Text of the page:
Can you kick in a fight?
by /u/Jusm3nam3Al1 on July 9, 2020 at 11:03 am
In an actual duel where rules are no need to be followed, is it fine to kick your opponent when in the bind or to use it defensively? submitted by /u/Jusm3nam3Al1 [link] [comments]
Domingo Luis Godinho: Side-Sword-ey Rapier or Rapier-ey Side-Sword?
by /u/Lil-Tercio on July 9, 2020 at 4:47 am
The other day I was looking through Wiktenauer for rapier and side-sword masters. One of the things that I noticed was that the fencing master Domingo Luis Godinho was listed under the “side-sword” category, not the rapier catagory. For some context, Godinho was a Portuguese fencing master who wrote a book in 1599 titled “El Arte de Esgrima”. The book covers the use of “sword alone”, “sword and shield” (rodela/rotela), “Sword and Buckler”, “Two Swords” (he was watching anime before it even existed), “Sword and Dagger”, “the Two-handed Sword” (montante), and “sword and cloak”. What should be noted about Godinho is that given the similarity of his work to older Iberian authors and his use of the terms “nails-up” and “nails-down” it has been determined that he is fighting in what would later be described by later Spanish authors as “esgrima commún” or “esgrima volgar”. With that out of the way, I’m here to ask y’all if you think that description is accurate. Jerónimo de Caranza, the person attributed with inventing Spain’s La Verdadera Destreza, and Camillo Agrippa, one of the earlier rapier Italian rapier masters, are attributed as being rapier masters despite publishing their books in 1569 and 1553 respectively. Additionally, swords back then were not grouped into categories that we use today. For instance, what Meyer refers to as a rapier we would call a side-sword today. However, wee do know that swords were generally getting longer and thinner with more complex hilts over the course of the early modern period. It is from this that we determine what we, in the modern day, are going to call these swords. Caranza and Agrippa are both listed as rapier masters but Godinho is not despite actually writing at a much later date. What makes finding this answer more difficult (for me at least) is that Godinho does not actually refer to what kind of sword he is using. He just calls his sword a sword. He also provides little description of his weapon other than his constant reference to the use of quillons. By all means, it is possible that Godinho uses an arming sword, but this is highly unlikely as other Iberian masters who came before him describe using swords that are more akin to side-swords or rapiers (also Wikipedia says that Iberians started using side-swords at exactly the year 1500 so you know it is definitely true /s). What do you guys think? If we use the general knowledge that swords were becoming longer and thinner with more and more complex hilts over time we could assume that Godinho is using a rapier as he is writing after other rapier masters (unless he had a policy where he only used older swords?). The nearest rapier master chronologically, I believe, is Giganti, who wrote in 1607. Could sword making techniques really have advanced that far in a mere eight years? I tried consulting YouTube (always the most trustworthy of sources /s) but I found people using rapiers or side-swords to practice Godinho. I personally have used stuff I learned from Godinho in rapier sparring (even at a tournament I went to) and the principles held up. What do you guys think? TL;DR Do y’all think Godinho is using a rapier or a side-sword given when and where he was writing his book? submitted by /u/Lil-Tercio [link] [comments]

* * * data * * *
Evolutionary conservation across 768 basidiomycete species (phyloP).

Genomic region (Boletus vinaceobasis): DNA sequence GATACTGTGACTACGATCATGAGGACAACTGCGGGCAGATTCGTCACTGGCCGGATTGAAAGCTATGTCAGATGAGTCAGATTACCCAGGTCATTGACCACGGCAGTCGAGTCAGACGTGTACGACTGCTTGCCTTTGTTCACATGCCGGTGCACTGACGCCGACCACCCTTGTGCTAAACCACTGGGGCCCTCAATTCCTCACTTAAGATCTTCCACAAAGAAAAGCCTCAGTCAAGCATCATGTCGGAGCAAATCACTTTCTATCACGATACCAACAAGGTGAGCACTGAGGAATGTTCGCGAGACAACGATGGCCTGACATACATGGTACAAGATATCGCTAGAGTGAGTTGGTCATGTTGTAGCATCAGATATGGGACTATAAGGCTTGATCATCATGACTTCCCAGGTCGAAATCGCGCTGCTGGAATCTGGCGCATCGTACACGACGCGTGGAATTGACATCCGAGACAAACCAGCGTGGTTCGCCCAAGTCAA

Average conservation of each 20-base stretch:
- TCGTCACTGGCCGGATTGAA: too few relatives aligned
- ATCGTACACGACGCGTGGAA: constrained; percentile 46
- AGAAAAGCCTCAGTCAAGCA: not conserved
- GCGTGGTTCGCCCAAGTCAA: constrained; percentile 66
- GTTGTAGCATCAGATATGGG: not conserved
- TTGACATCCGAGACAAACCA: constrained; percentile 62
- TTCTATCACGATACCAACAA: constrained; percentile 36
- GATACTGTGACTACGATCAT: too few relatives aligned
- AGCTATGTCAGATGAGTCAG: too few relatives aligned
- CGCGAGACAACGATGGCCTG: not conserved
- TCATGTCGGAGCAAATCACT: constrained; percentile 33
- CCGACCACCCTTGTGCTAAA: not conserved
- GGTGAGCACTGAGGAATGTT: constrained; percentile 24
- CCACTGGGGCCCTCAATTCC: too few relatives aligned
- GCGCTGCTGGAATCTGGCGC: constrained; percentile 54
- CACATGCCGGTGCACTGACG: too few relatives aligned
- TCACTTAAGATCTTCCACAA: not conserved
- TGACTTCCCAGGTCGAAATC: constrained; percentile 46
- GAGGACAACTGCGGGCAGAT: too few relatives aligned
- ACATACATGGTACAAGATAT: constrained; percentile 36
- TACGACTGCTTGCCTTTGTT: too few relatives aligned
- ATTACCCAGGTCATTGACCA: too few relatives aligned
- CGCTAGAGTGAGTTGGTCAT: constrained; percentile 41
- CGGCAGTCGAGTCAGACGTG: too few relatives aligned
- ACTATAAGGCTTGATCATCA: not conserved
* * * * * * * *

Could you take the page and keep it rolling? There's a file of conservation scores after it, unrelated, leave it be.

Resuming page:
Studies on injury in HEMA
by /u/Svinfylking_ on July 9, 2020 at 1:06 am
Are there any studies on how bad injuries are and if anyone has died doing HEMA? I don’t think anyone has died and the injuries are usually minor, but I need to make a point. So are there any scientific studies? Google can’t tell me anything. submitted by /u/Svinfylking_ [link] [comments]
Question about bucklers
on July 8, 2020 at 11:18 pm
— deleted— [link] [comments]
Longsword Manuals in Modern English
by /u/screenaholic on July 8, 2020 at 10:31 pm
I’ve tried a few times in the past to start self-teaching longsword (attending classes isn’t an option for me,) but always have a lot of trouble deciphering the old dialects of direct translations. I was hoping someone could reccomend a book of longsword interpreted into modern, easy to understand Engliah, preferably with good diagrams and other visuals. I do have a training partner, so I won’t be entirely alone. I was thinking of studying Liechtenauer, since it appears to be the most popular, but could easily be persuaded to another school if there’s a better option. submitted by /u/screenaholic [link] [comments]